The beauty went to the aunt, but Anna Pavlovna detained Pierre, looking as if she had to give some final necessary instructions.

"Isn't she exquisite?" she said to Pierre, pointing to the stately beauty as she glided away. "And how she carries herself! For so young a girl, such tact, such masterly perfection of manner! It comes from her heart. Happy the man who wins her! With her the least worldly of men would occupy a most brilliant position in society. Don't you think so? I only wanted to know your opinion," and Anna Pavlovna let Pierre go.

Pierre, in reply, sincerely agreed with her as to Helene's perfection of manner. If he ever thought of Helene, it was just of her beauty and her remarkable skill in appearing silently dignified in society.

The old aunt received the two young people in her corner, but seemed desirous of hiding her adoration for Helene and inclined rather to show her fear of Anna Pavlovna. She looked at her niece, as if inquiring what she was to do with these people. On leaving them, Anna Pavlovna again touched Pierre's sleeve, saying: "I hope you won't say that it is dull in my house again," and she glanced at Helene.

Helene smiled, with a look implying that she did not admit the possibility of anyone seeing her without being enchanted. The aunt coughed, swallowed, and said in French that she was very pleased to see Helene, then she turned to Pierre with the same words of welcome and the same look. In the middle of a dull and halting conversation, Helene turned to Pierre with the beautiful bright smile that she gave to everyone. Pierre was so used to that smile, and it had so little meaning for him, that he paid no attention to it. The aunt was just speaking of a collection of snuffboxes that had belonged to Pierre's father, Count Bezukhov, and showed them her own box. Princess Helene asked to see the portrait of the aunt's husband on the box lid.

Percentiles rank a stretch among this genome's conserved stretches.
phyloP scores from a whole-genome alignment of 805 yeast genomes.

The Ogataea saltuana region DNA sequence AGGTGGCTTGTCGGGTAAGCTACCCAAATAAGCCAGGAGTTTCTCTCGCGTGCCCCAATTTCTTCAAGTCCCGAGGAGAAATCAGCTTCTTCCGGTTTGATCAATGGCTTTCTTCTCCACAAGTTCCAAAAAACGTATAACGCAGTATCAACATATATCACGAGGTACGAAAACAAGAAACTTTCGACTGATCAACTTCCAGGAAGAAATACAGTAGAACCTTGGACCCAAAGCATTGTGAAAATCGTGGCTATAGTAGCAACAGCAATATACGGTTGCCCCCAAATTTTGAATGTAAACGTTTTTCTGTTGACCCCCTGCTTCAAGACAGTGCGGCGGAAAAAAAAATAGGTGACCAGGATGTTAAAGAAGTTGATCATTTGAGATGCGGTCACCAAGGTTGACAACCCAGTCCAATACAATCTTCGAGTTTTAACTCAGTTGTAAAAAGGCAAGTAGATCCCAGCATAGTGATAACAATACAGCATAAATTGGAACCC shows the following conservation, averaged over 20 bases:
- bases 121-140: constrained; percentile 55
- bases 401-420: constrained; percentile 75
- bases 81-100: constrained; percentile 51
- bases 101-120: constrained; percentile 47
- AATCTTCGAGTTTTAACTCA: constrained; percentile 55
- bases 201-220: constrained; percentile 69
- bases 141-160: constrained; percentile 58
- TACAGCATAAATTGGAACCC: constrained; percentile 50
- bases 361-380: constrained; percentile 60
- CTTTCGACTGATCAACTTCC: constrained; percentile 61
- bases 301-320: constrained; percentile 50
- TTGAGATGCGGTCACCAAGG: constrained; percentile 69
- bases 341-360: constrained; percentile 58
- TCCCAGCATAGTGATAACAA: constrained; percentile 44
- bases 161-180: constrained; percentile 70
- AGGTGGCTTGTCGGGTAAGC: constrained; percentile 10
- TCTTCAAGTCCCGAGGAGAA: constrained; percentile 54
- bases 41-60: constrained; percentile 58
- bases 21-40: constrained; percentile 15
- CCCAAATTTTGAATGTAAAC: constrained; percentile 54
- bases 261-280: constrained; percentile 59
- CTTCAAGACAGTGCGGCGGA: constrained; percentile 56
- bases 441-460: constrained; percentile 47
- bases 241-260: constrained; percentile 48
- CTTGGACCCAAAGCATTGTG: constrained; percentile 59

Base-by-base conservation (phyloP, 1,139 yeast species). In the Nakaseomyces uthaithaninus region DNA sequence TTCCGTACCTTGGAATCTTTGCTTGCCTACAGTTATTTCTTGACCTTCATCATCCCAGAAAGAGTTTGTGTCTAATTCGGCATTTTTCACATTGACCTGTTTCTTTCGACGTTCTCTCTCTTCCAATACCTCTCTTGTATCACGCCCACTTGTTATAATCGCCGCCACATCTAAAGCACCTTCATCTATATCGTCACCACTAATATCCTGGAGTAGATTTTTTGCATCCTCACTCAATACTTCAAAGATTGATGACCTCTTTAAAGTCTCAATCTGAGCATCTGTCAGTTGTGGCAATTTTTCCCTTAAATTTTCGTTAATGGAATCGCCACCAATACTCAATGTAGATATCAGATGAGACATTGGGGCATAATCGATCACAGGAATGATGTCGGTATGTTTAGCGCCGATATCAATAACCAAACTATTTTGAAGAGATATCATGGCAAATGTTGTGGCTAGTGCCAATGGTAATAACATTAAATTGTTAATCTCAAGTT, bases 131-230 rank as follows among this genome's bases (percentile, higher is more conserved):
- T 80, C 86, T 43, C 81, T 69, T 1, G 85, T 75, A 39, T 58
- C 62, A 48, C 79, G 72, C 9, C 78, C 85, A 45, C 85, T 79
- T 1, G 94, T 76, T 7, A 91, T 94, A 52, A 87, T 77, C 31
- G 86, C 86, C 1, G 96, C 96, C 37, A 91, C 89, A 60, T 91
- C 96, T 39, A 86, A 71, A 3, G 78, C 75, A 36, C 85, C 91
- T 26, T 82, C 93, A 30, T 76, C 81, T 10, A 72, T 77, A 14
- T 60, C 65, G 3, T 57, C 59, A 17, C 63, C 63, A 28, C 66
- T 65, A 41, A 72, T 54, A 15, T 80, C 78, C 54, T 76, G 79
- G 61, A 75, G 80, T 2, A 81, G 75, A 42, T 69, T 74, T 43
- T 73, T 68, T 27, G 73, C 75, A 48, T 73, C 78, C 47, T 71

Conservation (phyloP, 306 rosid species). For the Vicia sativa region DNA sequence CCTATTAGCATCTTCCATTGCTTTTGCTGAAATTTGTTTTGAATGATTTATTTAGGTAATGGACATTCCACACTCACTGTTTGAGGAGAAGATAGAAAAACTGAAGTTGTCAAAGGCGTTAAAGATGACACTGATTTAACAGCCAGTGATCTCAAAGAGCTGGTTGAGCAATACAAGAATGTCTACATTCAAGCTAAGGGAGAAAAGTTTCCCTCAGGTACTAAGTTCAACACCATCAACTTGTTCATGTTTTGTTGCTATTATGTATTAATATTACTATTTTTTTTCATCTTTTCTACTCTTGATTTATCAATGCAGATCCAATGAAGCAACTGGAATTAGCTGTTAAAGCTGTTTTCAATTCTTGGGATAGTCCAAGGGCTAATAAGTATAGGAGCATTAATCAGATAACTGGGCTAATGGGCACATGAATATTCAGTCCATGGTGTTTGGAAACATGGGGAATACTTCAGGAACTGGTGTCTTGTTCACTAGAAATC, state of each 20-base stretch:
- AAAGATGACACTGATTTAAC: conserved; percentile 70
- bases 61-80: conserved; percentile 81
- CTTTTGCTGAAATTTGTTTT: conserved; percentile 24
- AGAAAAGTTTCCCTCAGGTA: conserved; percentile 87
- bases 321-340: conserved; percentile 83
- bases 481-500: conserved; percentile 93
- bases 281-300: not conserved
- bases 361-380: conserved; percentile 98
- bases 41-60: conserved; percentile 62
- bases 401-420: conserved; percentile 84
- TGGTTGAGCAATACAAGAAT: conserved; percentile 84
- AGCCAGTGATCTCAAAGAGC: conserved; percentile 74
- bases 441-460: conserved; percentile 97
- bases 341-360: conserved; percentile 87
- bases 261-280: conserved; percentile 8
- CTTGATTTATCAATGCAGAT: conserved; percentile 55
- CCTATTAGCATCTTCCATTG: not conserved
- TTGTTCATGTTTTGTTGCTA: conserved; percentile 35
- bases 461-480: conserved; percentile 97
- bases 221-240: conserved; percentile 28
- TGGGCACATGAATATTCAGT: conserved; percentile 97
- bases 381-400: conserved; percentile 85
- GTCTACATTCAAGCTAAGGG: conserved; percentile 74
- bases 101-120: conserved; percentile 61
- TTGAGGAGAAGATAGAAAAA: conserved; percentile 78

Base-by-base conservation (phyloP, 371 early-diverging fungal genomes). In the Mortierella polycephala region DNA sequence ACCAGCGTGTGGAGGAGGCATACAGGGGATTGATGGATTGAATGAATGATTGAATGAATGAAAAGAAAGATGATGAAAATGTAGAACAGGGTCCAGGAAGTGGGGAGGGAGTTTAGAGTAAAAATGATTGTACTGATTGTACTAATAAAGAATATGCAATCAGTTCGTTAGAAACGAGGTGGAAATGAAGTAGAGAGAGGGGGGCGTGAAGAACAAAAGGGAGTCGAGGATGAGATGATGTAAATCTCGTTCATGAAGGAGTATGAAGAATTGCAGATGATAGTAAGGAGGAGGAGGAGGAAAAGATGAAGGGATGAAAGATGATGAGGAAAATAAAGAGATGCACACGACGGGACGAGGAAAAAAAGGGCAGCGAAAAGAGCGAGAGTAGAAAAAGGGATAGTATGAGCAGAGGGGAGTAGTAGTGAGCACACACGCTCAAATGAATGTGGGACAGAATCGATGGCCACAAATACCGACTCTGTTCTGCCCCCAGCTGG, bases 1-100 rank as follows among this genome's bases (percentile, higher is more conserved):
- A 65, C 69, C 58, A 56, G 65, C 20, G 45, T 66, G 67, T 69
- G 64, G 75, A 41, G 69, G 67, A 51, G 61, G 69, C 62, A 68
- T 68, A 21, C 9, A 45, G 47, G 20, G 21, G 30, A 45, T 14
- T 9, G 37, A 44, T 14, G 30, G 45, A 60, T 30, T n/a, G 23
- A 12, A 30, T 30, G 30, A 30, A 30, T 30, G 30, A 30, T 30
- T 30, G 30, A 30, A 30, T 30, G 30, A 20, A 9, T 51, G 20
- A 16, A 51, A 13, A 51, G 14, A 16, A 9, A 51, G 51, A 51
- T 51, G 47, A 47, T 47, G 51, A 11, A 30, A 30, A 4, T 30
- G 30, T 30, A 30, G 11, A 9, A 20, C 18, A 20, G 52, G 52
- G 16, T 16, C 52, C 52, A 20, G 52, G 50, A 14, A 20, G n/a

"That is probably the work of Vinesse," said Pierre, mentioning a celebrated miniaturist, and he leaned over the table to take the snuffbox while trying to hear what was being said at the other table.

He half rose, meaning to go round, but the aunt handed him the snuffbox, passing it across Helene's back. Helene stooped forward to make room, and looked round with a smile. She was, as always at evening parties, wearing a dress such as was then fashionable, cut very low at front and back. Her bust, which had always seemed like marble to Pierre, was so close to him that his shortsighted eyes could not but perceive the living charm of her neck and shoulders, so near to his lips that he need only have bent his head a little to have touched them. He was conscious of the warmth of her body, the scent of perfume, and the creaking of her corset as she moved. He did not see her marble beauty forming a complete whole with her dress, but all the charm of her body only covered by her garments. And having once seen this he could not help being aware it, just as we cannot renew an illusion we have once seen through.

"So you have never noticed before how beautiful I am?" Helene seemed to say. "You had not noticed that I am a woman? Yes, I am a woman who may belong to anyone--to you too," said her glance. And at that moment Pierre felt that Helene not only could, but must, be his wife, and that it could not be otherwise.

He knew this at that moment as surely as if he had been standing at the altar with her. How and when this would be he did not know, he did not even know if it would be a good thing (he even felt, he knew not why, that it would be a bad thing), but he knew it would happen.